Read James 1:1

1James, a servant of God and of the Lord Jesus Christ,

To the twelve tribes scattered among the nations:

Greetings. (NIV)


We will look at the book of James over the next number of weeks.  James is an interesting book.  It has a history where there are those who have argued that it should not be in the New Testament to those who believe it was written by one who knew Jesus and should be included.

The problem comes in that the book is a late addition to any lists people were making of Holy Scriptures in the first 300 years after Christ’s resurrection.  It took hundreds of years to finally settle on the list of books we call the Christian Bible.  This was difficult to do in the first 300 years because it was illegal to be a Christians and to gather together.

Another problem that arises is “who is this James?” There were two of the 12 named James.  James is one of the names listed for the children of Mary, the mother of Jesus Christ.”  And there are other James mentioned in Scripture who we know nothing about.  Most people have come down with this being the brother of Jesus Christ.  Jerome came up with the idea that this was the cousin of Jesus Christ and possibly, the apostle named James, the son of Alphaeus.  The other apostle named James was the brother of the apostle John.

What we do know is that James, the brother of Jesus became a very influential leader of the Jewish Christian church.  He was as much Jewish as he was a Christian.  He still faithfully followed all the Jewish laws.  Because of his piety, he was now as James the Just.  He was killed by the Jewish authorities in either 62 or 66 AD, depending on the historical source. If we take this date and that James wrote the letter, then Paul’s letters would not have been in wide circulation yet.  James would have heard of Paul’s teaching, but not seen it.  James probably even me with Paul as we see from Acts.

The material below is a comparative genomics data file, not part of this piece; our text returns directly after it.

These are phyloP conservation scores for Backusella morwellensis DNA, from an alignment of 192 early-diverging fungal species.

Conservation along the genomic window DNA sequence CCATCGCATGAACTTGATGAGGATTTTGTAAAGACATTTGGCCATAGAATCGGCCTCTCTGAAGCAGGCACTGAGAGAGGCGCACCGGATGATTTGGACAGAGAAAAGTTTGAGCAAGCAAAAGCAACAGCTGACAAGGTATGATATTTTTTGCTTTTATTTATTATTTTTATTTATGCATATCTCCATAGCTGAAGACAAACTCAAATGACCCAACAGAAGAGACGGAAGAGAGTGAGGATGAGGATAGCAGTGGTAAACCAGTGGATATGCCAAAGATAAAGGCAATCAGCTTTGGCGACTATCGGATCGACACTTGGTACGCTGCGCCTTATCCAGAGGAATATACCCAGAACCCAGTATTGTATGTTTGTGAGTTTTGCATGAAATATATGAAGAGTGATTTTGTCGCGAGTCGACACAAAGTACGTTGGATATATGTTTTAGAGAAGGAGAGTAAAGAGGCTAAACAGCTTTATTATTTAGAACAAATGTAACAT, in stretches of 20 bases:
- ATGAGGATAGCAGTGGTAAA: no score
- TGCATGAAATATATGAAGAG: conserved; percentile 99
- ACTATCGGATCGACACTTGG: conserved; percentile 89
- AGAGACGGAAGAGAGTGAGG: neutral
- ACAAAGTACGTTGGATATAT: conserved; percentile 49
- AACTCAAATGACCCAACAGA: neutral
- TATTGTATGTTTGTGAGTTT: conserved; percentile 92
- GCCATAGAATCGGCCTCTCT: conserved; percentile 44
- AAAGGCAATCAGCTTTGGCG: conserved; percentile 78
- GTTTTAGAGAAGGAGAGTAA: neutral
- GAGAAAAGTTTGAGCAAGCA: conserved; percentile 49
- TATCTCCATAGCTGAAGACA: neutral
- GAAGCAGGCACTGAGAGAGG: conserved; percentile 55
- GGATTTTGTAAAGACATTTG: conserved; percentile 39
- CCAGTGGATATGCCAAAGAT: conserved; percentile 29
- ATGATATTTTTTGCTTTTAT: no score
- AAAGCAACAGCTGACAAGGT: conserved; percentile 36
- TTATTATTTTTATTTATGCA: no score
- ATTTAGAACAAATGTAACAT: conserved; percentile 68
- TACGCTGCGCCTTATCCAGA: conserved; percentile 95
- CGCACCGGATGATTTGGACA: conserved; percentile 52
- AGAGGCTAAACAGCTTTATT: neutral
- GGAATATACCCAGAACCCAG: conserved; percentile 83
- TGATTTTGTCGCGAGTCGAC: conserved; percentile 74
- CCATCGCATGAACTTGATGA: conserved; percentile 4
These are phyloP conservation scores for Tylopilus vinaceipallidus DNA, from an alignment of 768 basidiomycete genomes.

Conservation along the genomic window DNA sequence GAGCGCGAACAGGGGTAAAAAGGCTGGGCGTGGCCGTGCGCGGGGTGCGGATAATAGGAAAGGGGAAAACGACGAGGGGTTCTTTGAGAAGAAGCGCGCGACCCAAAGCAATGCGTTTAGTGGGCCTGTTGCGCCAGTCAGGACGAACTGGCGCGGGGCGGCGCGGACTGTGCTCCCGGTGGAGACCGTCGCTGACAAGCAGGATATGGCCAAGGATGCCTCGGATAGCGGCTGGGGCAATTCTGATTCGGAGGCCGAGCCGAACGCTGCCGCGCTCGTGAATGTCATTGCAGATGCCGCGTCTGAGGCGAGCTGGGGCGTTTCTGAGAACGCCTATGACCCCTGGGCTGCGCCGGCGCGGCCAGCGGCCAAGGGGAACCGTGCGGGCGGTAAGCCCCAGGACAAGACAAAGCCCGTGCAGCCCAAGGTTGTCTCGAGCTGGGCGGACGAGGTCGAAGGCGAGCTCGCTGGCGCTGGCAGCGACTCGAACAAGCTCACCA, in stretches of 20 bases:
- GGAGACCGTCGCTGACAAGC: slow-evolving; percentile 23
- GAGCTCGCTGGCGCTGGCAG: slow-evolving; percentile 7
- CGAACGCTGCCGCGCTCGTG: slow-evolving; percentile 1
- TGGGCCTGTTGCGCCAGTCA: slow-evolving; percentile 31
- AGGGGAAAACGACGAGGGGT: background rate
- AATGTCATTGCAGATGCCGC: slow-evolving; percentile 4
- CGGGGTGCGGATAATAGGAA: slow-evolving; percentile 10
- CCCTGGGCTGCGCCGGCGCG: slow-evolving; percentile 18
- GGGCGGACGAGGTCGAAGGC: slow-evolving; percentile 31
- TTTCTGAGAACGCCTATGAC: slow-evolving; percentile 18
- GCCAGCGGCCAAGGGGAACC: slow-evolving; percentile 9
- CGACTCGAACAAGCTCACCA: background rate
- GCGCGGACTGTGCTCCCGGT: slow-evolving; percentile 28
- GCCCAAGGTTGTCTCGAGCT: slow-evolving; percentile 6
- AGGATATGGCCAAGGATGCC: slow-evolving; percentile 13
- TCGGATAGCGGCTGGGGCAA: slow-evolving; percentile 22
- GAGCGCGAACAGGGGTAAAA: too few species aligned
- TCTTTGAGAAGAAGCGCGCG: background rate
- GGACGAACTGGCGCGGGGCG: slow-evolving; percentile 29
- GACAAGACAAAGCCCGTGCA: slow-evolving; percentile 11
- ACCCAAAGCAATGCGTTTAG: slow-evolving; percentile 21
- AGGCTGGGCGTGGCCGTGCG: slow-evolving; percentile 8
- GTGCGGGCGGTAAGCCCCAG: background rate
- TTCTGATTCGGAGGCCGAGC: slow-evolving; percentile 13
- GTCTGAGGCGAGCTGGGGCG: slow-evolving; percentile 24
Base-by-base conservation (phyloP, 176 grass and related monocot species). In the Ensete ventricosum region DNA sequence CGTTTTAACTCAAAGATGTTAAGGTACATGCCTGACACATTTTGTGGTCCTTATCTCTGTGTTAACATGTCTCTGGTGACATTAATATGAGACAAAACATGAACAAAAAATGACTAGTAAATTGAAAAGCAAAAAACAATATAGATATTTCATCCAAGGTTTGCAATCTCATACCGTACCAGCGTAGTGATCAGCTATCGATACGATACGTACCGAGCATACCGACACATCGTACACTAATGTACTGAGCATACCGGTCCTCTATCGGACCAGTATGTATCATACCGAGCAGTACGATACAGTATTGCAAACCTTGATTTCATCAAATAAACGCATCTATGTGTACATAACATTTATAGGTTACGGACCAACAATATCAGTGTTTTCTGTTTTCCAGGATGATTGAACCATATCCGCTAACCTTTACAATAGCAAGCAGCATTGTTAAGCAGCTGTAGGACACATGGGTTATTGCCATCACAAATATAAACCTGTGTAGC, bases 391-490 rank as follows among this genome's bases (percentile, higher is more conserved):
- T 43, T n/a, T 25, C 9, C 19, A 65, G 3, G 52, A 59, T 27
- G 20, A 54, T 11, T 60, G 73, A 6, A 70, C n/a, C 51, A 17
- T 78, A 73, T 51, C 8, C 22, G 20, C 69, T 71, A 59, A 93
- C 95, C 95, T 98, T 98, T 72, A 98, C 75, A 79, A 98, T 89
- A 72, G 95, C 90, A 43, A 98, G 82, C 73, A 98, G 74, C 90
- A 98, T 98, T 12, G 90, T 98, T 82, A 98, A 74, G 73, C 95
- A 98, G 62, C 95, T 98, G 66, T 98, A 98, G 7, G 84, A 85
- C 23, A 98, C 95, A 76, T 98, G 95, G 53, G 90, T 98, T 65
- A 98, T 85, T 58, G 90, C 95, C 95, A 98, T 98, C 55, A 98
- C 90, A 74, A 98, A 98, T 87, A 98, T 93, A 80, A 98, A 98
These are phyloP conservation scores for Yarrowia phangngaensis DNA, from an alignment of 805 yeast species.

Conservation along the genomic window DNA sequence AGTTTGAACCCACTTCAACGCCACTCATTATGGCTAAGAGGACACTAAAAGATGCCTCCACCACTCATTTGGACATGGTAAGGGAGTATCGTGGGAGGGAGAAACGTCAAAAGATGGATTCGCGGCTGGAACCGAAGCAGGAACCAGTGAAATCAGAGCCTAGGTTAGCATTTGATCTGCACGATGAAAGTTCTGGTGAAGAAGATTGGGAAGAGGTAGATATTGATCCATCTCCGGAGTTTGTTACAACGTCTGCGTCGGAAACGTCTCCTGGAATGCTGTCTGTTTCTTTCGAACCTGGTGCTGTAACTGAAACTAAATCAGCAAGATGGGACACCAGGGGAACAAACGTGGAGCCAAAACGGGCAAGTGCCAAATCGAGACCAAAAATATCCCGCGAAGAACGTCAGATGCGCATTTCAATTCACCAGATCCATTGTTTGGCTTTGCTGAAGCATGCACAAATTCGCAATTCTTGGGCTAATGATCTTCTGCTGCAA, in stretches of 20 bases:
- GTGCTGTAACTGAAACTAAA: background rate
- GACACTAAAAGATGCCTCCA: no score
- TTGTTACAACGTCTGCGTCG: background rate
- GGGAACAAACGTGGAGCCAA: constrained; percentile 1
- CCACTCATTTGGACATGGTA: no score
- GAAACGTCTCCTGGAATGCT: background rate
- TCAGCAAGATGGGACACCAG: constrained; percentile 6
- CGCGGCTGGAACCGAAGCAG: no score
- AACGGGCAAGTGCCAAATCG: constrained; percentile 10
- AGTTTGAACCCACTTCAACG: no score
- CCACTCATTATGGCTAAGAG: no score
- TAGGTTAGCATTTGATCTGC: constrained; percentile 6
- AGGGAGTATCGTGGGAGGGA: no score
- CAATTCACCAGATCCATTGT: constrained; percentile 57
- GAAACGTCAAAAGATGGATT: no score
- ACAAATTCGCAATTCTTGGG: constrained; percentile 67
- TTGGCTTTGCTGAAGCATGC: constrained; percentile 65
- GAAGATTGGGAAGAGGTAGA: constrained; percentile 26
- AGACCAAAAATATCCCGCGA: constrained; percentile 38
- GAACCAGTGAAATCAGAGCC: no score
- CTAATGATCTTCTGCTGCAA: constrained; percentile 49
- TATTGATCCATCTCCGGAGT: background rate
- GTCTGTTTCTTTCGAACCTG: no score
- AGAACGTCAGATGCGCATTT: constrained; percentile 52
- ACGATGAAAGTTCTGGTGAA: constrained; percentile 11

Some object that the letter does not contain great theological thoughts.  There is little mention of the name of Christ and no reference to the resurrection.  And the one thing that perplexes many is that the Greek in this letter is some of the best Greek ever written.  This leads many to wonder if James, a Jew from the Palestine area could write such excellent Greek.

So many believe that what we actually have here is a sermon that James preached.  If you think about sermons you have heard, one sermon never mentions all the theological ideas out there and not all mention the crucifixion of Christ.  It is believed that what we have is that someone listened to the sermon and then wrote it down, one who knew Greek and crafted it into a letter to be sent to others so that the thoughts in the sermon could be shared with many.

The audience, the twelve tribes scattered among the nations, could mean one of two groups.  It could mean the Jews scattered outside of Palestine or it could refer to the larger Christian Church.  Many took this thought early on as they believed the Christian Church took the place of the Jewish Faith when the Jews rejected Jesus.

When you read the letter, you will find that a Jewish person and a Christian person could both read this letter and agree with what it says.  That is because it is a practical letter.  It at the day to day living level and not the theological level like Romans.  Some say that this letter goes against Paul’s teaching on faith vs works, but we shall see that James is probably not contradicting Paul but addressing those that are interpreting Paul’s emphasis on faith not works that nothing is required of us. Paul doesn’t even say this.

I hope you enjoy this short letter of the Bible.

Blessings and Peace

Pastor Harry